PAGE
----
Robert explains the exploration concept behind this discovery. “It was thought that basin depocentres could contain thick successions of well-bedded, reservoir quality sandstones, coincident with oil mature source rock. The original well, drilled in 1986, had a thin oil column and thick sands, which supported the concept, but it targeted Upper Jurassic submarine fan sandstones on a small structural closure. Regional 2D seismic data, however, indicated that the stratigraphic potential up-dip of this well had not been tested. Reprocessing of 3D data in 2000 highlighted abundant minor faulting at reservoir level and imaged both base reservoir and intra-reservoir surfaces. The trap is now known to comprise pinchout against a graben slope, with lateral onlaps to intra-basinal, and fault-related bathymetry with a local fault seal.”
A further analogue that demonstrates how preliminary drilling results led to a change in the exploration paradigm and resulted in a stratigraphic trap discovery is the Everest Field. This is a good example of a stratigraphic trap, which was only successfully explored after the first wells had targeted older Jurassic structures. These initial wells, drilled in 1970, penetrated chalk unconformably overlying Triassic shales and tight Permian and Devonian sandstone. The presence of oil shows in Lower Paleocene sandstones in 22/9-1, downdip of stratigraphically equivalent mudstones in 22/10-1, raised the possibility of an intervening stratigraphic trap. Further seismic confirmed the presence of a Paleocene stratigraphic trap, with updip regional pinchout or shaleout and downdip closure beneath intraformational shales. The field was discovered in 1982 but only came on production in 1993, and is estimated to contain 699 Bcfg (20Bm3) recoverable.
“It is important to look at known discoveries carefully,” Robert adds. “By analysing NECS case studies we can demonstrate the key elements of how and why specific stratigraphic traps have resulted in commercial discoveries.”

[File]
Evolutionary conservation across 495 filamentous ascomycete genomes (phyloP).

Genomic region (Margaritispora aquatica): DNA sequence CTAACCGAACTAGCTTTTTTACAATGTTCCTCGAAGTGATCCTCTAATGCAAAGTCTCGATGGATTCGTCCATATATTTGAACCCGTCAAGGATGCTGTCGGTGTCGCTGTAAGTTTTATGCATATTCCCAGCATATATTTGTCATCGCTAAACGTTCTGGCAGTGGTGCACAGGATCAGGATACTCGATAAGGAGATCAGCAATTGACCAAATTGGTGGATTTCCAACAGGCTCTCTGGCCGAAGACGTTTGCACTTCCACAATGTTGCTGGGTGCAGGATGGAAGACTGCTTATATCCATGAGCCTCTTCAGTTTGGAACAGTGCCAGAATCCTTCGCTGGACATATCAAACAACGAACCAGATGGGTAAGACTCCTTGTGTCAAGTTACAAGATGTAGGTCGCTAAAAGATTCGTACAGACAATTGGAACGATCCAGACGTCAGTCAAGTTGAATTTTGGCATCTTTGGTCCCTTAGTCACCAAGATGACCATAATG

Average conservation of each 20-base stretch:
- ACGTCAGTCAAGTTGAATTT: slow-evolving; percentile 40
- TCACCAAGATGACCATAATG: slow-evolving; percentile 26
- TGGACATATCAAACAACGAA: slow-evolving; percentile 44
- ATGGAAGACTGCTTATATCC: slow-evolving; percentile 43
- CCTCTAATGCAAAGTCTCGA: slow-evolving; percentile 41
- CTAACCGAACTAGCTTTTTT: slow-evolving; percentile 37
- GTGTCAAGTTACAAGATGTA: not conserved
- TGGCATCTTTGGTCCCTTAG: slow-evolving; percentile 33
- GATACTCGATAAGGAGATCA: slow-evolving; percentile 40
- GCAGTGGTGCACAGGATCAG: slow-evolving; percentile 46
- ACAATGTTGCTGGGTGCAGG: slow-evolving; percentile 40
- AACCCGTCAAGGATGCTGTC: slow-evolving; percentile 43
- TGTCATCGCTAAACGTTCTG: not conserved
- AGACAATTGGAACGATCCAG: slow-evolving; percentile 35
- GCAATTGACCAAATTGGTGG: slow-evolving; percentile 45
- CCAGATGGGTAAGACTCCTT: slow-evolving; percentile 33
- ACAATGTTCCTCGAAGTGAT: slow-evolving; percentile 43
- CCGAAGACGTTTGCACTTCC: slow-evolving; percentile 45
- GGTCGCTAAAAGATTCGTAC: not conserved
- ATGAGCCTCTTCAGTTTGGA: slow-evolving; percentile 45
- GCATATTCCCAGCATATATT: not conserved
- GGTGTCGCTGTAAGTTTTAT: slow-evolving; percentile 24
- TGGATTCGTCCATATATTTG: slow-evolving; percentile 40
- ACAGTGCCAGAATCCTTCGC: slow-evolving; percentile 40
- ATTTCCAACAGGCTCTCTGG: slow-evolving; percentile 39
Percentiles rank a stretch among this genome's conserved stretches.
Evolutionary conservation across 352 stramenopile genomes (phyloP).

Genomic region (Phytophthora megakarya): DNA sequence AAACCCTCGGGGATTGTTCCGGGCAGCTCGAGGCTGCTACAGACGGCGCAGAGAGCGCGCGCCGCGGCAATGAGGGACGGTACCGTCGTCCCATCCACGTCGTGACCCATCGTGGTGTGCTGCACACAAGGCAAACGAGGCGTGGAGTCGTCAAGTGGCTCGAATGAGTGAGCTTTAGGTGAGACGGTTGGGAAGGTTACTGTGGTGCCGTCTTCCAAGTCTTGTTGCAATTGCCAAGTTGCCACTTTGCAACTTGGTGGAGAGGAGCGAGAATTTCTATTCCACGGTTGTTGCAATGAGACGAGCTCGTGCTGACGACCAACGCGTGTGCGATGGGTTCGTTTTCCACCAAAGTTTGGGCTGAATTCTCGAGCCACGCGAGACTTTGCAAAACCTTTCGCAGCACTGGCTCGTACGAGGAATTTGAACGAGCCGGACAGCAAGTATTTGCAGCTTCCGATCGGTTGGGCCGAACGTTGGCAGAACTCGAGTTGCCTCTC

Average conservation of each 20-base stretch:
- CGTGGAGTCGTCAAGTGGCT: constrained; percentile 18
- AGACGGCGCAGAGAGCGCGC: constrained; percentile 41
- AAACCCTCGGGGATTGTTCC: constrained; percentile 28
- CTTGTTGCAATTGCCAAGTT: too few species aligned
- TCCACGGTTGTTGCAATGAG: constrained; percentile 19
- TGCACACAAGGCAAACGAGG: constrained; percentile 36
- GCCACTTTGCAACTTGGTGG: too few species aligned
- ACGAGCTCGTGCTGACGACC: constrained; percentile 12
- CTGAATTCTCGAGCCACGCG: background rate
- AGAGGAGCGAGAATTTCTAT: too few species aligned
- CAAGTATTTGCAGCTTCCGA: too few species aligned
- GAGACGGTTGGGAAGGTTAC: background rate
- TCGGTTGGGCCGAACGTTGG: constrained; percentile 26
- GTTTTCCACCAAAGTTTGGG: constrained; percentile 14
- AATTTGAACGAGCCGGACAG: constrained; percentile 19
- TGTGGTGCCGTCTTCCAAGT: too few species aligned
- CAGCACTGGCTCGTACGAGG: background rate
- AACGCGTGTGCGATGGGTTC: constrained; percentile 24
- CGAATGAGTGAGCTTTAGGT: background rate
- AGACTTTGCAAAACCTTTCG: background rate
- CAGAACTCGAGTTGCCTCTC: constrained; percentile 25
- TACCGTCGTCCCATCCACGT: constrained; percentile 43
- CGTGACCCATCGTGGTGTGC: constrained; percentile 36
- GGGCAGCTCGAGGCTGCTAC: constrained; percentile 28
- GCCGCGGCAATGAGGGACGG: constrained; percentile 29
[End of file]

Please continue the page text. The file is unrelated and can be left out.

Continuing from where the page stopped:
UKCS and NECS exploration potential
After reviewing individual field case studies from the UKCS and NECS, Robert suggests that an overview of the overall exploration potential for the UKCS can be used as an analogue to infer which geological settings are likely to provide significant opportunities for stratigraphic trap exploration in the NECS.
Such an overview is summarised by the DTI 2004 (UK Department of Trade and Industry) figures which indicate that, of the up to 21.3 billion barrels (3,4Bm3) of recoverable oil equivalent forecasted as the yet-to-find resource of the UKCS, at least 50% is located within stratigraphic traps,” Robert explains. “Of this 50%, 5% are anticipated to be found in primarily Carboniferous and Lower Permian reservoirs, 17.5% in Upper Jurassic deep water plays and 33% in post-rift Palaeogene and Lower Cretaceous deep water reservoirs.
It is these Lower Cretaceous deepwater reservoirs that are of particular interest to Robert and Hurricane Exploration in their evaluation of their West of Shetlands (WOS) acreage. “Hurricane Exploration and its 50% partner Sunshine Oil plc are working a 14 block licence and believe that the WOS offers a significant opportunity for the explorationist who is willing to try new concepts and apply different thinking,” Robert says.
The West of Shetlands is a proven oil province, well covered by 3D seismic and yet underdrilled in comparison to the North Sea. Drilling results demonstrate that many of the early exploration ideas were focused on drilling significant structural targets that we now know to have been “bald highs” and therefore devoid of reservoir. The opportunity remains to apply current thinking and new technology to locate and drill features in structural lows that have the potential to enclose stratigraphically trapped opportunities.
Structural traps still preferred